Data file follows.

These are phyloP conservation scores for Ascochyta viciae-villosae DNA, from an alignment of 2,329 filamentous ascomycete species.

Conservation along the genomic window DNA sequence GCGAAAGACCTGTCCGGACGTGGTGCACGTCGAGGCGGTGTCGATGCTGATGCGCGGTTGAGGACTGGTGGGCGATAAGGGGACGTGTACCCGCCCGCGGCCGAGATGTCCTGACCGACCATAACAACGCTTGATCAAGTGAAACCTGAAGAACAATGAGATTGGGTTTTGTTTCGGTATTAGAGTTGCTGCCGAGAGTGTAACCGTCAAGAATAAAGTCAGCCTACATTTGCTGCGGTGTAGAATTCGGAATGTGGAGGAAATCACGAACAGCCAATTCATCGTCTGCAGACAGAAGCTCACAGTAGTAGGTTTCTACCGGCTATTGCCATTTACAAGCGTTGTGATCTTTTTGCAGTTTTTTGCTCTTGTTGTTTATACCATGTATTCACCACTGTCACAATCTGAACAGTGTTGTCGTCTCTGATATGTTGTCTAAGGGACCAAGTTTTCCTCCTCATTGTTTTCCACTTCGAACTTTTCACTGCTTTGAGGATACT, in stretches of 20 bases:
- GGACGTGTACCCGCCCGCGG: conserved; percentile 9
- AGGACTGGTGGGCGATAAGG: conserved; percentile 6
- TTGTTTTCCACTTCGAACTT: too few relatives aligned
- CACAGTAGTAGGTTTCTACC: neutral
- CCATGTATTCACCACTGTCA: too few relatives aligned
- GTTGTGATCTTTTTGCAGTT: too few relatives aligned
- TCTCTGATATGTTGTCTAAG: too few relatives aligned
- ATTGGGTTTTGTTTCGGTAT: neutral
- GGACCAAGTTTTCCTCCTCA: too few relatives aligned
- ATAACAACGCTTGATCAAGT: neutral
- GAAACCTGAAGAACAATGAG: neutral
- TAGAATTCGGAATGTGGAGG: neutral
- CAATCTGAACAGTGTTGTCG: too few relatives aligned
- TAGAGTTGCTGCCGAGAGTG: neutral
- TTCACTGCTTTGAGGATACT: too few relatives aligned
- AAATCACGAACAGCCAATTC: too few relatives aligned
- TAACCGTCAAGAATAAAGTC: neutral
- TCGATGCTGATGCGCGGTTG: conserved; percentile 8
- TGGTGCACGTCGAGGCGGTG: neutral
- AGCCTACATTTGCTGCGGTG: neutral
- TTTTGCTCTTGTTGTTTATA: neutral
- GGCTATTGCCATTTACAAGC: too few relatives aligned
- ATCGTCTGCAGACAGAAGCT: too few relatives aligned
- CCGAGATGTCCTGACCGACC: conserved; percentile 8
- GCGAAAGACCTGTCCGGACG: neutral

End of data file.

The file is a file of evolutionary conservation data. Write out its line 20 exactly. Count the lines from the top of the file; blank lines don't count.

- TCGATGCTGATGCGCGGTTG: conserved; percentile 8